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Jody Hill Swings for the Fences with “Eastbound & Down”

Jody Hill Swings for the Fences with “Eastbound & Down”

Articles - Directing

Over the course of two films and one TV series, Jody Hill has shown a predilection for anti-heroes—characters who are deliciously, comically flawed. The protagonists in his work—Fred Simmons (Danny McBride) in The Foot Fist Way, Ronnie Barnhardt (Seth Rogen) in Observe and Report and Kenny Powers (McBride, again) in HBO’s “Eastbound & Down”—are loudmouth losers and louts who believe, despite all evidence to the contrary, that the universe centers around them. And yet, as seen most clearly in “Eastbound & Down” (which Hill co-created), we begin to feel a strange sort of empathy for these lonely, emotionally damaged trainwrecks.

In season one of “Eastbound & Down,” Kenny Powers, a disgraced, former pro baseball player, returned to his hometown in North Carolina to become a high school gym teacher. The season ended on an ambiguous note, Kenny’s dreams dashed, as he drove off to an unknown destination. The second season of the show—which premieres on HBO on September 26th—moves the action to Mexico, where Powers joins a new baseball team for a shot at redemption. New cast members this season include Michael Peña (Observe and Report, Crash) as the owner of the team, and Ana de la Reguera (Nacho Libre), as a new love interest for Kenny.

Just before the season premiere, Hill spoke with MM about the new direction “Eastbound & Down” takes in its sophomore season, as well as why he’s always drawn to such flawed characters.

Kyle Rupprecht (MM): Can you tell us what we can expect in season two of “Eastbound & Down?” How does the shift in location from North Carolina to Mexico affect the show?

Jody Hill (JH): In Season Dos, as we call it, Kenny is living the life of a fugitive down in Mexico. He’s not really a fugitive, but sees himself as one—like one of those cowboys out of an old western who has no place left to run. We completely change locations this season and hardly use any of the cast members from the first season. If anyone thought this was a show about a former baseball player who teaches PE, then it’s time to think again. We set out to make a character piece and this season we test how far people will follow Kenny Powers. We’re hoping to steer as far away from conventional television as we can.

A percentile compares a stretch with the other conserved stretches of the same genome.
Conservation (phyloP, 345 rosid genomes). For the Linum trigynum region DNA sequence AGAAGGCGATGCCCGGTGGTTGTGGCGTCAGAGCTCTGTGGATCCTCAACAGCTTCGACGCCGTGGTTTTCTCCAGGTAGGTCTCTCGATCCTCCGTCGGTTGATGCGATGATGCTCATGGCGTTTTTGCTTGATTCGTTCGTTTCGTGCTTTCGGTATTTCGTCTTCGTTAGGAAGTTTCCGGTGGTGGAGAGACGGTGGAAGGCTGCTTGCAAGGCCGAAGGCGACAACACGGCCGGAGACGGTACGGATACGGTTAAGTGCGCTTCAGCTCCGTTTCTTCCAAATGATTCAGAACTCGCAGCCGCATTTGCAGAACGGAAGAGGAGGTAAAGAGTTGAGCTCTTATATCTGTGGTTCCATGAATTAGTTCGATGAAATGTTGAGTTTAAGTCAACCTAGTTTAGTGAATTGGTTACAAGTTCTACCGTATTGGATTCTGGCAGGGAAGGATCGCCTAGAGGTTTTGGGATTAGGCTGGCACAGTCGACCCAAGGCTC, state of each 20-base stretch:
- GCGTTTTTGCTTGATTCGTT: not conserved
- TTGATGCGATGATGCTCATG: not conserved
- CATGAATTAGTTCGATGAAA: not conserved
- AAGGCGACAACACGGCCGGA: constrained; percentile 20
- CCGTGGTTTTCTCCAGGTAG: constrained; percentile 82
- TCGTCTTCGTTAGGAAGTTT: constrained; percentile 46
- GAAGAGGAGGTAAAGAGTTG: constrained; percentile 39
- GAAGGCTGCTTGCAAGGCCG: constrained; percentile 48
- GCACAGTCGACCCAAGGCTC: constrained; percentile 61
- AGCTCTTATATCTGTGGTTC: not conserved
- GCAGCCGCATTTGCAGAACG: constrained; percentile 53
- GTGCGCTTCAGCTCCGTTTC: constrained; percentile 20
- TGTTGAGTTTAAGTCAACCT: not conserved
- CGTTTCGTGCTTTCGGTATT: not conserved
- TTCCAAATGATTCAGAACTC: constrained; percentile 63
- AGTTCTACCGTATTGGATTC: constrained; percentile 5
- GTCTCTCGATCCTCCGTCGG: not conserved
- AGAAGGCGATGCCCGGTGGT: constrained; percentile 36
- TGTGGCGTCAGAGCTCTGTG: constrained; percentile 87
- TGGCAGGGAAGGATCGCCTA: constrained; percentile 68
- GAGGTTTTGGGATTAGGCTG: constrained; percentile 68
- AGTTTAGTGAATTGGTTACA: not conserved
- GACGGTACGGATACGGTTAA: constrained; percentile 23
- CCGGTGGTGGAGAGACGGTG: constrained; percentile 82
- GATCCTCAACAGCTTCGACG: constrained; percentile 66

MM: Kenny Powers obviously isn’t the most likable, well-adjusted person in the world, yet at the same time the audience roots for him. Is that a difficult balance to maintain—a character who can act in very unpleasant ways, but is still compelling enough for audiences to tune in to see every week?

JH: Most of the credit there goes to Danny McBride. For some reason, he’s able to take a character that most people would find repulsive and give him heart, humor and charm. Kenny always wants something and Danny knows to follow his character’s lead. I’ve always felt that if a character has a goal or drive or code, then he doesn’t need to be the most polite person on the planet. He just needs conviction and the audience will follow.

MM: Are there any character traits you share with Kenny?

JH: We’re both from the South and I enjoy the color black. Besides that, we’re night and day. Especially sports. I hate sports and suck at them… all of them.

MM: In addition to “Eastbound & Down,” you’ve worked with Danny McBride and Ben Best on your films as well. What’s the key to maintaining a successful collaboration?

JH: The biggest thing is probably mutual respect. It’s easy to get personal with writing and ideas, so you have to have respect for each other or else you’ll never get to the end and still be friends. When I work with my friends, when one of us has a better idea, then that’s the one that usually gets picked. We’re honest and gentle. We try to have no ego.

MM: What’s the worst piece of career advice anyone’s ever given you?

JH: The worst piece of career advice anybody ever gave me was “one for you, one for them.” What does that mean? Aren’t you just supposed to make cool movies no matter what?

MM: What’s the best?

JH: The best piece of advice was when David Gordon Green told me to make my own film. People always ask me how to make it as a filmmaker and that’s always the advice I give. It sounds simple, right? “How do I become a filmmaker?” Make your own film.

MM: What’s up next for you?

JH: I made an agreement with myself to wait and decide until I was finished with this show so that I could devote myself to “Eastbound & Down.” I recently started a production company with my friends Danny McBride and David Gordon Green called Rough House. I have a few projects in development there, so I’m going to pick one in about a month. People have heard about a few of them, but I’d rather just wait and choose with a clear head.

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